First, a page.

Last Week Reflection

As the trip comes to end, we are asked to reflect on the things we have learned and experienced. From our first visit to CREA to our last visit to Tempus Alba, we have had the chance to visit with many experts and see many different places that the average tourist does not see. As we have had lots of time to finish working on our papers here for our last few days in Buenos Aires, and our trip to the U.S. Embassy was cancelled, the last few days in Argentina have been very laid back. I have found this country and this culture very intriguing and amusing, and a few of my favorite visits on the trip have been to San Justo’s City Hall, to the Tempus Alba Winery, and our stay at the La Posada del Jamon in Tunuyán. With subzero temperatures and lots of snow at home, it will be very difficult to leave 85 and sunny. Overall, an amazing month with a great group of people, thank you Professor Becker and Tracy for all of your time and effort put into organizing this trip!

Tempus Alba Winery🍷

To finish off our day of wine production, we went to the winery portion of Tempus Alba. It was a lovely place, with a nice rooftop restaurant to top it off. During our tour of the winery, Dr. Aldo Biondolillo told us even more about the wines produced there and related it back to our discussion of vine cloning. Below is a photo of the barrels the wines are stored in before they are bottled.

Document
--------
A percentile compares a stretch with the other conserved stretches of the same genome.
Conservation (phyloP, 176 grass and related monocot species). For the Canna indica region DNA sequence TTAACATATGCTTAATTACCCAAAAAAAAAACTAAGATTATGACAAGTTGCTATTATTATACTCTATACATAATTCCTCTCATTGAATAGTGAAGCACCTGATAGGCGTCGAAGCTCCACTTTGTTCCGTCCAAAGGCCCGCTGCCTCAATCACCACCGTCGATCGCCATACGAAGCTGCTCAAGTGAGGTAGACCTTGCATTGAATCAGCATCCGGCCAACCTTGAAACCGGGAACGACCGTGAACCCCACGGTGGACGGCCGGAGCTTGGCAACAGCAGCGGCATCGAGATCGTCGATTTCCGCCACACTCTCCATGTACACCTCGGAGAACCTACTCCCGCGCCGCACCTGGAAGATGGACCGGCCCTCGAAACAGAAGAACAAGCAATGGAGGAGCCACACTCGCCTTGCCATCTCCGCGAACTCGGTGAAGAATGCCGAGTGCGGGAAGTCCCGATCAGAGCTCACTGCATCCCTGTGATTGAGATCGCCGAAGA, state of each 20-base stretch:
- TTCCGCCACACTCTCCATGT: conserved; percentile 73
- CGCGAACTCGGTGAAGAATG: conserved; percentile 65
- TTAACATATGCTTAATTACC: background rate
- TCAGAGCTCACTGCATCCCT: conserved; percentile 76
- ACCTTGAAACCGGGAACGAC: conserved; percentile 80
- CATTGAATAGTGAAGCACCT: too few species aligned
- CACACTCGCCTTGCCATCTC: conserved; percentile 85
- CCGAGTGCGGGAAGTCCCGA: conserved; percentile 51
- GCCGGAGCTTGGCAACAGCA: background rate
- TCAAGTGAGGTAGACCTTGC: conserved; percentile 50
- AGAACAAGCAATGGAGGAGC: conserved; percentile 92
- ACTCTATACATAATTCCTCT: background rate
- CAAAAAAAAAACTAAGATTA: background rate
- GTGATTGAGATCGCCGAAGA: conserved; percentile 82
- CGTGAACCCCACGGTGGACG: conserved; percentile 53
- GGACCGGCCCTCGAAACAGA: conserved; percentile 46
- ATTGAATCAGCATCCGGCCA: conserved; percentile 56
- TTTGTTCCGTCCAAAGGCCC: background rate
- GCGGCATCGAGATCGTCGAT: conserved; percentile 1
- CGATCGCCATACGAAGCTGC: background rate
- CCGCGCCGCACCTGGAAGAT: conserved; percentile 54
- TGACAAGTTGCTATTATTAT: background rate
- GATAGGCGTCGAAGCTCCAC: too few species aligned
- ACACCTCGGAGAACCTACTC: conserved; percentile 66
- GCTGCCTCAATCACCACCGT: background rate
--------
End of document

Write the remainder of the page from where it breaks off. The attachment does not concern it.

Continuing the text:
After our initial tour of the winery, we heard a lecture by Dr. Aldo. His lecture focused on the wine industry exports and what has changed within the wine industry domestically. Due to an oversupply of wine, it has caused the price of wine to decrease which demonstrates an over-saturation on the product side. Due to this, smaller producers have had to go out of business because they were not making enough money to keep with technological advances or having the ability to have a wider variety of wines. It is really sad to hear about smaller producers going out of business because it reminds me of small businesses by my house in the states. You always hope the small business will make it because there is a different vibe compared to a large corporation/business. The smaller businesses tend to be full of people who truly care about the work they are doing which is their main motivation to succeed, not always pushed by monetary gains. Hearing about Tempus Alba, that is how they seem to be as well. They are striving to find the best Malbec grapes to help the whole wine producing community, not just themselves. This visit was wonderful and I can’t wait to see how this winery compares to the ones I will see in the states!